Cognitive Communication

Cognitive Communication- the ability to use language and the underlying cognitive processes to learn and function successfully.

Aquired Brain Injury (ABI): acquired, not born with the brain injury; not traumatic; brain tumor, illness, etc.
Traumatic Brain Injury (TBI): subcategory of ABI; damage to the brain caused by some force
Closed Head Injury (CHI): subcategory of TBI; the skull is not penetrated

SYMPTOMS:

Typical Strengths or “spared” abilities:

  • language (content & form- syntax, morphology, phonology, semantics)
    • language difficulties are often subtle
    • sometimes people with Traumatic Brain Injury have aphasia and/or dysarthria
  • “Swiss cheese brain”-  the strengths and deficits found in someone with brain injury tend to be “random”

Typical areas of deficit:

  • Attention
    • real-life behaviors: looking away, makes careless mistakes, not engaged, moving constantly, incomplete work
  • Memory
    • real-life behaviors: telling the same stories over and over, difficulty recalling recent events, getting lost, forgetting to do assignments
  • New learning (strategic learning)
    • real-life behaviors: difficulty remembering names of new people, can memorize some facts but cannot apply it, inconsistent school/job performance, can’t get big picture new information
  • Processing (mental) speed
    • real-life behaviors: difficulty transitioning, slow test taking, getting lost in conversations, tries really hard but gets bad grades
  • Initiation
    • real-life behaviors: trouble getting started on homework, needing constant reminders, can verbalize what they need to do but they don’t do it, not making plans with friends
  • Planning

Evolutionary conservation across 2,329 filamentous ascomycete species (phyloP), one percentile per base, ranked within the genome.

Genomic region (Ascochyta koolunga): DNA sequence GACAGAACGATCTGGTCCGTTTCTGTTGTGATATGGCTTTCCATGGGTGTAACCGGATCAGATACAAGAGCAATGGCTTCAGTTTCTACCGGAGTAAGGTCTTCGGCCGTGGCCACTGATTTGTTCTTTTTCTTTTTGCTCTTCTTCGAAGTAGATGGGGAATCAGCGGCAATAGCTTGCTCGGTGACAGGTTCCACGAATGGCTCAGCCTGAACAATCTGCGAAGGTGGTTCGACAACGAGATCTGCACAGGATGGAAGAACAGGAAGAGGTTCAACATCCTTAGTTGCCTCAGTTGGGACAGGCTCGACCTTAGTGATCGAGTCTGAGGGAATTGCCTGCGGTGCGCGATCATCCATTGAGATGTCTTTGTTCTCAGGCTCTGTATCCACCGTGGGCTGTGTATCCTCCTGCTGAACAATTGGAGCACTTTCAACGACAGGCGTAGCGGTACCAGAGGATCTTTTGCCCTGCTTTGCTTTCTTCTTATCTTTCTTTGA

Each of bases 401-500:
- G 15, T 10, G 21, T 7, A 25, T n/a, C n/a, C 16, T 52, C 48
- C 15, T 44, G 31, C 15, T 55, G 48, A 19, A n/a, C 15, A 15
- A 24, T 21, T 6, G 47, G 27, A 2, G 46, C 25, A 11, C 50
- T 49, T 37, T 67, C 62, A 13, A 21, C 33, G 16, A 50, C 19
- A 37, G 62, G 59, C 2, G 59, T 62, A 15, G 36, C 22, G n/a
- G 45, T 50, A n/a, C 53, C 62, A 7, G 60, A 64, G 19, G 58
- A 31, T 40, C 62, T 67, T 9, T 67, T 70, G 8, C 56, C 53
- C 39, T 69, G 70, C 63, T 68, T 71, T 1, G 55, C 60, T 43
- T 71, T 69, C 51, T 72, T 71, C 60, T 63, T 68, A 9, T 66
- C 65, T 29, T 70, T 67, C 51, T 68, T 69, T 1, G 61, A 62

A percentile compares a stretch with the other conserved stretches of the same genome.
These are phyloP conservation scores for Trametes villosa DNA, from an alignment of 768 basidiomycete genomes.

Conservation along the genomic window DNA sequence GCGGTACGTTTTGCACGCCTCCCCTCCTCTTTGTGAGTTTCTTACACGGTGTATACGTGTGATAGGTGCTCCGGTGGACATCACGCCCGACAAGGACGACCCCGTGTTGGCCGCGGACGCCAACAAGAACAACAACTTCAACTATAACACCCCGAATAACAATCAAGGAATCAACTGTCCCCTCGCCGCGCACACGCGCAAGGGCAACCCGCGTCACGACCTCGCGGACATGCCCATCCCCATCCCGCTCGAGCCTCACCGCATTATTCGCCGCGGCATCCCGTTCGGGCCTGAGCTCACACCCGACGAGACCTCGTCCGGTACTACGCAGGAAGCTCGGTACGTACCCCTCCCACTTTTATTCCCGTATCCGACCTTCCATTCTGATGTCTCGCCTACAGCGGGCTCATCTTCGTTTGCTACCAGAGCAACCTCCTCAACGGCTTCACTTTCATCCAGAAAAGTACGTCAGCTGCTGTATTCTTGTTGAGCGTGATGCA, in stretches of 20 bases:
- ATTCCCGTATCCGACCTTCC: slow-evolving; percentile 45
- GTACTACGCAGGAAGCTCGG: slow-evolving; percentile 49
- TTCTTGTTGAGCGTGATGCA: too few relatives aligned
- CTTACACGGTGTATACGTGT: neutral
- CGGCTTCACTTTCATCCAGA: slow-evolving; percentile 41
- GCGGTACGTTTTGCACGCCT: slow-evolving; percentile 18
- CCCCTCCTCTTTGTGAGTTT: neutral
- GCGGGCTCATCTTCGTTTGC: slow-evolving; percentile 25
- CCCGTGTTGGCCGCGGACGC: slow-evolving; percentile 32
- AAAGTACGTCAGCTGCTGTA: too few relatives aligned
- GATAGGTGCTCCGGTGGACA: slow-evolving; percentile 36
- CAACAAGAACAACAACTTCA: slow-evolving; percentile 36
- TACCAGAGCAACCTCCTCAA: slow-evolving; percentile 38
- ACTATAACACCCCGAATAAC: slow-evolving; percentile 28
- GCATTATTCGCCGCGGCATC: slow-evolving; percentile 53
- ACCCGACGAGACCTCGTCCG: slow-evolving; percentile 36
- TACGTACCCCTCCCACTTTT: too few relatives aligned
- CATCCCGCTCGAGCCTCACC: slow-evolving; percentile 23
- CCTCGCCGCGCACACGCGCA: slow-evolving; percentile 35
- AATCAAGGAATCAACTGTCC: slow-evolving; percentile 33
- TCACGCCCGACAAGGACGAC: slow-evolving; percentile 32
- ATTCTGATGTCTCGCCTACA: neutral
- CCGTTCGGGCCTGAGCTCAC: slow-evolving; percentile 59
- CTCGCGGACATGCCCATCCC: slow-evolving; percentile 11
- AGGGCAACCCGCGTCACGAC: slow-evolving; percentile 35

• real-life behaviors: need to be told what to do, not thinking of more than one way of doing something, difficulty with time management
  • Organization
    • real-life behaviors: don’t keep a planner, stuff is out of order, tangential speech, not turning in homework
  • Mental flexibility
    • real-life behaviors: keep doing something one way even if it is not working, not switching tasks, getting stuck, often don’t consider another point of view
  • Judgement
    • real-life behaviors: cutting class, can’t keep a job, sexually promiscuous, can’t see someone else’s point of view, making unsafe decisions on the play ground
  • Social skills/pragmatics
    • real-life behaviors: can’t keep friends, chase kids, acts younger than their age, uses “baby talk,” says inappropriate things, is isolated by others, kicks/fights, prefers younger friends
  • Word retrieval
    • real-life behaviors: often uses non-specific speech, uses fillers in conversation, hard time with naming tasks, written language is sparse, pauses or restarts while talking
  • Self-regulation/impulsivity
    • real-life behaviors: makes poor choices (hits, pokes, interrupts), tempertantrums, has extreme reactions, makes unsafe decisions on playgroung, can’t calm self down, plays rough, blurts things out
  • Sensory processing